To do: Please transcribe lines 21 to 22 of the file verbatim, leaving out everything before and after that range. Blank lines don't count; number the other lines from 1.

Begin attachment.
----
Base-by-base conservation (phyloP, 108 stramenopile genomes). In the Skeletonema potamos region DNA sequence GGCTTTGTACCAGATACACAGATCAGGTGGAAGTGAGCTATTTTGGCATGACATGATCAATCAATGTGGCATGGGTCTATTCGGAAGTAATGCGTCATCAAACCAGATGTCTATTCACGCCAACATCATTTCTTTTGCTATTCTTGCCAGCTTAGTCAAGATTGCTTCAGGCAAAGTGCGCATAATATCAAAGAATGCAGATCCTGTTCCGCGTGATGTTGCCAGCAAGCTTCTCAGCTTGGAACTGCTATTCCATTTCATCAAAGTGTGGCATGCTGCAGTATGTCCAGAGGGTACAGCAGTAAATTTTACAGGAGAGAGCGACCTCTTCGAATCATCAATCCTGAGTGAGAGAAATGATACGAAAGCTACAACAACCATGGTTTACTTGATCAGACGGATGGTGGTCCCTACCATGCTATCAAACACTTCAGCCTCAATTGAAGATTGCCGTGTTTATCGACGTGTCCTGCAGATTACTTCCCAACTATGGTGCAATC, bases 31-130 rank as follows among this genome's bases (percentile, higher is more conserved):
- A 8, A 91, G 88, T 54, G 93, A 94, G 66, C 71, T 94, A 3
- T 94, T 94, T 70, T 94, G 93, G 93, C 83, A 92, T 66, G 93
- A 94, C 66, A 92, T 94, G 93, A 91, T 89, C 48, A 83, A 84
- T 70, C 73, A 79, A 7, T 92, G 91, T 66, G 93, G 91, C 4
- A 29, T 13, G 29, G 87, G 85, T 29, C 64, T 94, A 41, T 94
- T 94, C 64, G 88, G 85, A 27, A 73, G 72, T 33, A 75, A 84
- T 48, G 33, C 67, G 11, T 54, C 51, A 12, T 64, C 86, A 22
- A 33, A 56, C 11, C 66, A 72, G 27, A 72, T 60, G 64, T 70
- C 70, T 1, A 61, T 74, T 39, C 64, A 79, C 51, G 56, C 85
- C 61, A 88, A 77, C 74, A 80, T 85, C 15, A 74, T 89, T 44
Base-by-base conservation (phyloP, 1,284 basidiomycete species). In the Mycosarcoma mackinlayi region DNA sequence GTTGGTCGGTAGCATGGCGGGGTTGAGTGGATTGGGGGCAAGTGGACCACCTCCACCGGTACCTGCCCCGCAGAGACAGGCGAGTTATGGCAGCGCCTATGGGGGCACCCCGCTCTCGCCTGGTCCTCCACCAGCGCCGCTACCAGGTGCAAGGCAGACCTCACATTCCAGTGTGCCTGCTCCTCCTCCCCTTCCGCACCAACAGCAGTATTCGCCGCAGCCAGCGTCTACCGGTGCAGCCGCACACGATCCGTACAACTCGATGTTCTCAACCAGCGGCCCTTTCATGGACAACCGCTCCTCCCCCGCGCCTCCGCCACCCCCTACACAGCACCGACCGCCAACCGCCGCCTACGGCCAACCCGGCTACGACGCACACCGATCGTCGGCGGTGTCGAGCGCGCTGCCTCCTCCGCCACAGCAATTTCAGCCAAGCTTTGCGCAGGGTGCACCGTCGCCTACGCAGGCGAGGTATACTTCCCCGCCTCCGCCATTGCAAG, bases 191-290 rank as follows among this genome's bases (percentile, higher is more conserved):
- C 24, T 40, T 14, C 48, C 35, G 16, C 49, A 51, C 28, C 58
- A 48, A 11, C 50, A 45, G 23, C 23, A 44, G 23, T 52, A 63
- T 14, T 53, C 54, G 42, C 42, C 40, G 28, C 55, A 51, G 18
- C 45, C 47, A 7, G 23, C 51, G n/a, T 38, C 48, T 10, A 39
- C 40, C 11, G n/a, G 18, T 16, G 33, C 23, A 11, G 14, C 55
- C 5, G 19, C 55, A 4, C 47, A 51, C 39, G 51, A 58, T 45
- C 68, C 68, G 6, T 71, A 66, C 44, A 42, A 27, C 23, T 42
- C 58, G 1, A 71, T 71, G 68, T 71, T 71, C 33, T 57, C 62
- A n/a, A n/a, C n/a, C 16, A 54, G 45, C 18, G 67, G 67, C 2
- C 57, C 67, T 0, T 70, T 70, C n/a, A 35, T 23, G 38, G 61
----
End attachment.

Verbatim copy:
- A n/a, A n/a, C n/a, C 16, A 54, G 45, C 18, G 67, G 67, C 2
- C 57, C 67, T 0, T 70, T 70, C n/a, A 35, T 23, G 38, G 61